The reconnaissance stage of the framework is a search for information that could assist in an attack on the network. This search is only limited by the extent to which NewCo and the hacker decide is necessary. It could include a simple ping sweep to see what IP addresses will respond or as extreme as building false friendships with employees to see what information they will ‘give up’ (social engineering).
Enumeration (Network/Vulnerability discovery)
Enumeration is process of gathering readily available information from the target system. This process is where the line between passive and active attack start to blur. If the appropriate expectations haven’t been set in the previous phases an ethical hacker could be at risk from legal action.
To gather information a (ethical) hacker will usually use port scanning. Port scanning tool is used as the first step in formulating an attack and simply put is the manipulation of two networked systems, using TCP/IP as a communication protocol. The scanning will highlight what port a computer on the network responds to and from this information a hacker can establish a connection.
Vulnerability Analysis
This phase is the synthesising of all gathered information from pervious steps and comparing the collected information against known vulnerabilities. The type of vulnerabilities a network is at risk from are service packs, hacking tools, hardware and software flaws.

Exploitation is where all the planning and evaluation is finally used to form an attack on the network. NewCo can expect from this step a series of broken up processes each with an expectation and technical deliverable.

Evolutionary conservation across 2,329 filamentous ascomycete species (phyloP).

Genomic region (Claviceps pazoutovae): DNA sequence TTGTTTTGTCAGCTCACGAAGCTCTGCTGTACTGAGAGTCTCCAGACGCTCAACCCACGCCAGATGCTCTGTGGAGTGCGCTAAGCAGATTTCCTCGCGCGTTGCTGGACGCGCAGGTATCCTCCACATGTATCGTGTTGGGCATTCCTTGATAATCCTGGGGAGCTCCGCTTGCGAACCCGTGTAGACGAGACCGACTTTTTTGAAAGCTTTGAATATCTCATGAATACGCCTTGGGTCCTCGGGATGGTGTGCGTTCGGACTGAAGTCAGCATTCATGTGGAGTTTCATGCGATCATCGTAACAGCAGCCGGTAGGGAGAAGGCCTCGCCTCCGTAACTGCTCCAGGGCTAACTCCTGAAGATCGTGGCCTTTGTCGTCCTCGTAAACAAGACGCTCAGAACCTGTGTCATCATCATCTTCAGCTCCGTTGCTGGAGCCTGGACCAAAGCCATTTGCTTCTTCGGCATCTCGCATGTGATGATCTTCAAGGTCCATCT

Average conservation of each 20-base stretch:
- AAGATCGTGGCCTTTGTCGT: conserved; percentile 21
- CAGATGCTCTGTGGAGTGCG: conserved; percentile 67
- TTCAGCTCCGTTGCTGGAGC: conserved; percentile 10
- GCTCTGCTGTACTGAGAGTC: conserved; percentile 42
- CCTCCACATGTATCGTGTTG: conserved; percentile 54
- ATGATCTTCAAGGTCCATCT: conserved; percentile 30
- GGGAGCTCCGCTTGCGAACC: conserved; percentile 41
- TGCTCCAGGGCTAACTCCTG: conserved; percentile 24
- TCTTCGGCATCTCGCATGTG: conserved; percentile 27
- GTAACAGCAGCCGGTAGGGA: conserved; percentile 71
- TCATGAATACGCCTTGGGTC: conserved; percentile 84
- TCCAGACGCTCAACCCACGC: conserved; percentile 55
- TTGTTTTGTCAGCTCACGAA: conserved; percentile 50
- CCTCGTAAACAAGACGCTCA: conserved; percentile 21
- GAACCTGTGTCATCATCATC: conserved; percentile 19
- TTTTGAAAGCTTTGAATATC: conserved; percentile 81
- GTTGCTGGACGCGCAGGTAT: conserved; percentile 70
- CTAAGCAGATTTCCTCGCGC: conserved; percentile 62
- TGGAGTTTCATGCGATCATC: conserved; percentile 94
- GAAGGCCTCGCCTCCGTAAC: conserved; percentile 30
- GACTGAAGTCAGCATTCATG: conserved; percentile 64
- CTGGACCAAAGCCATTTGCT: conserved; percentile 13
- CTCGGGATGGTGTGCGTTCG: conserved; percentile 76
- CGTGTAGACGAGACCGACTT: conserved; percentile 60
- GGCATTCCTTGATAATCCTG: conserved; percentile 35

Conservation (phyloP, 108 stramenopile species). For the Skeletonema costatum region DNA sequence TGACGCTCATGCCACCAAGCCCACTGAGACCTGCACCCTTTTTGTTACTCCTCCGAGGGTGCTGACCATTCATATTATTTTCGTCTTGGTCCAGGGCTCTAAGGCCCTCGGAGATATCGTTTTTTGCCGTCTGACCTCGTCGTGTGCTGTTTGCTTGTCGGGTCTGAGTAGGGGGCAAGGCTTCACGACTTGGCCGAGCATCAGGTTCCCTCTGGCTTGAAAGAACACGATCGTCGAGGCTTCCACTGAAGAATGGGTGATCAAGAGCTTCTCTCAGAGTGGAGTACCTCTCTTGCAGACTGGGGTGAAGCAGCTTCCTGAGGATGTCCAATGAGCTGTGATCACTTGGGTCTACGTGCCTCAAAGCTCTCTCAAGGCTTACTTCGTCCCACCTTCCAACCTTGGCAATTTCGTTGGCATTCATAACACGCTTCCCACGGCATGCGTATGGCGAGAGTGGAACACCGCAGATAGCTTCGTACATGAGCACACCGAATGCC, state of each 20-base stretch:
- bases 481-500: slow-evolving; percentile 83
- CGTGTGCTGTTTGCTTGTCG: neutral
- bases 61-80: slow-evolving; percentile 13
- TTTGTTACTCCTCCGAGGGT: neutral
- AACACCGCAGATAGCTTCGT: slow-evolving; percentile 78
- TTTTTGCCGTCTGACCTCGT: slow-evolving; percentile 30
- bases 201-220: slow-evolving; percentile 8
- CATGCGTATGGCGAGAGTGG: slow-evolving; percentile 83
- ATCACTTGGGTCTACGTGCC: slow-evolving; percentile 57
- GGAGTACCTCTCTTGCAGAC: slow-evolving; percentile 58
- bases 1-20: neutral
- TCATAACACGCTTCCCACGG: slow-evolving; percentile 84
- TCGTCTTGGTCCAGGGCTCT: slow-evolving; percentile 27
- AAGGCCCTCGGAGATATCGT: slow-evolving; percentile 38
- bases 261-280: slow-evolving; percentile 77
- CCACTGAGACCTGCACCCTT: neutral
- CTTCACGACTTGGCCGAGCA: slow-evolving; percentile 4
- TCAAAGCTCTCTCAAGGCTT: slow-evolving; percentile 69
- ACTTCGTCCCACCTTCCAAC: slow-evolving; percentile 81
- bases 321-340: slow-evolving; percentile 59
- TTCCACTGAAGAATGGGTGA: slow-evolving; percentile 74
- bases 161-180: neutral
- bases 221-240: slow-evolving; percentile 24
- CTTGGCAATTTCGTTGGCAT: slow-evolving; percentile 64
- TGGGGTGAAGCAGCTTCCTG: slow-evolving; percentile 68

The expectation report will contain information on how the task is meeting with the NewCo’s assumptions and that the test is within the bounds agreed upon. If this is not the case NewCo and the penetration tester will have to revisit the previously mentioned steps. The technical report will contain information on how the system is reacting and the tactics used to perform the test.
Final Analysis/Deliverable
This step will provide NewCo with information on the overall success of the entire engagement, a final analysis of all collected data and exploits. The report will be a categorised list based on severity and assist in the creation of a deliverable and mitigation plan. From this report NewCo should be able to determine their level of exposure.
The ethical hacker at this point will explain the findings and discuss with NewCo any unvisited areas of concern. It will then be NewCo’s decision to follow through with any suggestions made by the ethical hacker, who will most likely wish to return to the planning stage and retest the system.

Integration is the final step of the ethical hacker’s framework. The integration process is the following up of anything the penetration test highlighted.
This step is broken down into three stages mitigation, defence and incident management. Mitigation is the process of identifying what is beyond acceptable risk and fixing these vulnerabilities. The Defence stage is ensuring NewCo will follow the proposed network practices and establishing a foundation to ensure long-term security. Finally, incident management, the ethical hacker will cover how to detect, respond and recover from an attack.
To summarise, the penetration test will provide NewCo with an insight on what to fix, a plan of protection against mistakes and oversights in the future and how to be prepared during and after a real assault on the company.

Created: 2014-10-06 15:11:37 Updated: 2014-10-06 15:16:17